Unlike most states that have declined to follow the Hodari D. approach, Nebraska has neither an explicit constitutional right of privacy nor a history of affording individuals greater rights than are afforded by the federal Constitution. See, State v. Haynie, 239 Neb. 478, 476 N.W.2d 905 (1991) (White, J., dissenting); Havlat, supra; State v. Arnold, 214 Neb. 769, 336 N.W.2d 97 (1983) (White, J., concurring). When these distinctions are added to the Nebraska Supreme Court's apparent approval of Hodari D. in Van Ackeren and Twohig, where the appeals were based on the federal Constitution, we are compelled to hold that the standard announced in Hodari D. applies to the present case, where the appeal is based on the state Constitution as well as the federal Constitution. A seizure for purposes of article I, § 7, of the Nebraska Constitution thus requires either a police officer's application of physical force to a suspect or a suspect's submission to an officer's show of authority.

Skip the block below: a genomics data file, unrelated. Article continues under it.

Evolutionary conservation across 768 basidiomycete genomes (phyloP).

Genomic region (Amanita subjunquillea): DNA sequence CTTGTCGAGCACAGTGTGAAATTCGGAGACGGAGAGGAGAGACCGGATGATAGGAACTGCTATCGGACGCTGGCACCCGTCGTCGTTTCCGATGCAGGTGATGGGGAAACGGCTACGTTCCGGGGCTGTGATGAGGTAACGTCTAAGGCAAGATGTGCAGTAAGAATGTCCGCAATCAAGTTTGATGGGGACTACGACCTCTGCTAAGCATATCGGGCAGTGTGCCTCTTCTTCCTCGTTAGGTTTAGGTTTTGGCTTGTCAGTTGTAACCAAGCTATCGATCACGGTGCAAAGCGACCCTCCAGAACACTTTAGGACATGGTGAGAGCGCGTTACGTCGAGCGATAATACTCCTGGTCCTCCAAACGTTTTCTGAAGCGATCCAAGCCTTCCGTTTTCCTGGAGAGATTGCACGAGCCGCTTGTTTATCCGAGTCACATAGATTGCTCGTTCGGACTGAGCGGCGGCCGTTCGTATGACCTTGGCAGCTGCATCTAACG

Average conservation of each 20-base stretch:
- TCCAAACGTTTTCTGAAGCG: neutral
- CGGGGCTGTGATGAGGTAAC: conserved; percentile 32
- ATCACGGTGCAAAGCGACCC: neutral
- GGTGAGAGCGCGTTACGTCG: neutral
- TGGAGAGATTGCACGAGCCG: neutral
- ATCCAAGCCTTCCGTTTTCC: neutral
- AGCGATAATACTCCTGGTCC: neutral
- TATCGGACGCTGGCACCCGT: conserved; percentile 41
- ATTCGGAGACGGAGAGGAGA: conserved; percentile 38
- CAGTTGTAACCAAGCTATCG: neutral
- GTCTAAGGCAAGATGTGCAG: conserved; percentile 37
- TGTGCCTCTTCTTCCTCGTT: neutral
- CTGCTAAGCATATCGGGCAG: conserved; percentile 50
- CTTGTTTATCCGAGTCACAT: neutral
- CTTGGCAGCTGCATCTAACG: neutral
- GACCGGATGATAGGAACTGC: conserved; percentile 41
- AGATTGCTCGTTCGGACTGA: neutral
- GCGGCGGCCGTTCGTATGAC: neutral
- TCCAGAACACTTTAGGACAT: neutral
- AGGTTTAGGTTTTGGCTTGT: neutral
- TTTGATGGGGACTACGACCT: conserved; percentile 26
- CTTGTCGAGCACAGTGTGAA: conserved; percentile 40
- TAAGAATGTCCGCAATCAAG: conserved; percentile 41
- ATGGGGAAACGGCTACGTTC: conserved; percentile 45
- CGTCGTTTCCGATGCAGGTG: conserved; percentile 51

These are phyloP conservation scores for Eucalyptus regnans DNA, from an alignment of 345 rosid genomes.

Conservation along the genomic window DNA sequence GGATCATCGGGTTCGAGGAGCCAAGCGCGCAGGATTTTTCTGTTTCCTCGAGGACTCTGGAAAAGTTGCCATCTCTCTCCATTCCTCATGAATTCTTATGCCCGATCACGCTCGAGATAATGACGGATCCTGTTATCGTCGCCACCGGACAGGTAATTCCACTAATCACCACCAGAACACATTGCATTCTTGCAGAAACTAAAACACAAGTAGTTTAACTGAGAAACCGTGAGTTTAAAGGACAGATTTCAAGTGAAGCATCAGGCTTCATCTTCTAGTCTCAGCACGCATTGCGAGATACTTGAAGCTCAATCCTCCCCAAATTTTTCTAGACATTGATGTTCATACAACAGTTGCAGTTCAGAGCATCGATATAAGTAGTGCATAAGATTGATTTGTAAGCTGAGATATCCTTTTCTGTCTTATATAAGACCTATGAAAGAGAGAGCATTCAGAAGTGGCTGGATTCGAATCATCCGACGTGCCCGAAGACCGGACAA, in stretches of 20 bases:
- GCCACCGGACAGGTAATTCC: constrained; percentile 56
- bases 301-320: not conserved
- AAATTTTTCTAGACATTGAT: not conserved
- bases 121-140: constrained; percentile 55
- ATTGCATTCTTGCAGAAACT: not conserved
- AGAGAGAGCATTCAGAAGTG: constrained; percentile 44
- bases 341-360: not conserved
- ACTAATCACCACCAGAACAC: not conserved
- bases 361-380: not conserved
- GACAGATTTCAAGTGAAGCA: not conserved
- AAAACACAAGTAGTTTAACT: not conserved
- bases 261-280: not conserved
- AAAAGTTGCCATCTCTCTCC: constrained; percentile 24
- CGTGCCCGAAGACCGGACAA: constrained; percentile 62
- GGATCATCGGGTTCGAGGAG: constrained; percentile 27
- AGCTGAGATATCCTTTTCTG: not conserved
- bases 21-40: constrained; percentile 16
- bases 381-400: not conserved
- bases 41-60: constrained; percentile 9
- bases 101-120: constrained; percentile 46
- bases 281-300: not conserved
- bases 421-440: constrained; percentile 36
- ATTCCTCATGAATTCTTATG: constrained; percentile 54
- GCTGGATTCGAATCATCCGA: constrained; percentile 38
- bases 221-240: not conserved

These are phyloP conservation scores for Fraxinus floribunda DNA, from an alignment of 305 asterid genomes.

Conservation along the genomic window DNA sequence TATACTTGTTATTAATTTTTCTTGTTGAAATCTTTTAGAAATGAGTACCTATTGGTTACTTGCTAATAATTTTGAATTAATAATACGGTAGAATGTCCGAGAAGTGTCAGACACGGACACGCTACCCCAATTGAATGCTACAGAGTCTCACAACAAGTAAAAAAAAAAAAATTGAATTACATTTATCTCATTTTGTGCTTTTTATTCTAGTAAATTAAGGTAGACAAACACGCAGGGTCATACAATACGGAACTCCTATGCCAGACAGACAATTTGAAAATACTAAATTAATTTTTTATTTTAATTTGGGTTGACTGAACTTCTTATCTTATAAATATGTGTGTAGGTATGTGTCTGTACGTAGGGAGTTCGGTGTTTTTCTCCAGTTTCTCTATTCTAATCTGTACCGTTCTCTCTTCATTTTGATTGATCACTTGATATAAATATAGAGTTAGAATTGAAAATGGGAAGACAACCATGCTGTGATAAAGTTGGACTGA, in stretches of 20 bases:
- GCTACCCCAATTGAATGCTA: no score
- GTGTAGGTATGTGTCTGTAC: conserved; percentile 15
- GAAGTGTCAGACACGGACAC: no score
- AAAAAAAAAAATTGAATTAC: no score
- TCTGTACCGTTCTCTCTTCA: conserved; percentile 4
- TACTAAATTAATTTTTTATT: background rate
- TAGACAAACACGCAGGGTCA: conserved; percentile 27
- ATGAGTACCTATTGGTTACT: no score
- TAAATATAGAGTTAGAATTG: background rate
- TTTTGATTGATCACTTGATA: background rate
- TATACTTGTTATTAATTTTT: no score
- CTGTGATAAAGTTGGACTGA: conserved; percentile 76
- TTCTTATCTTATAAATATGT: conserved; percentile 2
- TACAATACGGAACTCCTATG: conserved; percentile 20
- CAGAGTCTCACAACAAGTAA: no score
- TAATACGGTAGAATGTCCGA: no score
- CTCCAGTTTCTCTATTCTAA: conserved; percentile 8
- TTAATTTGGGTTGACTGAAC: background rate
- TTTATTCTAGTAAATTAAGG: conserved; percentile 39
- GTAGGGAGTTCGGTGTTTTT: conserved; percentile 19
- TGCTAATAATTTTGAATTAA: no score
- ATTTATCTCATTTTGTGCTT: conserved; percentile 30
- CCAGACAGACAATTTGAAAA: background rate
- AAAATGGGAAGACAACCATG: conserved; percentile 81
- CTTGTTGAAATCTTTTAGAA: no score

Applying the Hodari D. standard to the present case, we find that although Officers Anderson and Baudler made a show of authority by ordering appellant to stop and subsequently pursuing him, appellant did not submit to that show of authority and, hence, was not seized until Officer Anderson applied physical force to appellant. Thus, appellant was not seized or detained by the officers when he dropped the drugs. Because appellant was not seized when the drugs were recovered, Hicks and Ellington are inapplicable to this case.

We find that the drugs were abandoned by appellant, were lawfully recovered by the police, and were not the fruit of an unlawful seizure.


Having found that the evidence in this case was not obtained as the result of an unlawful seizure of appellant, we affirm the district court's overruling of appellant's motion to suppress physical evidence.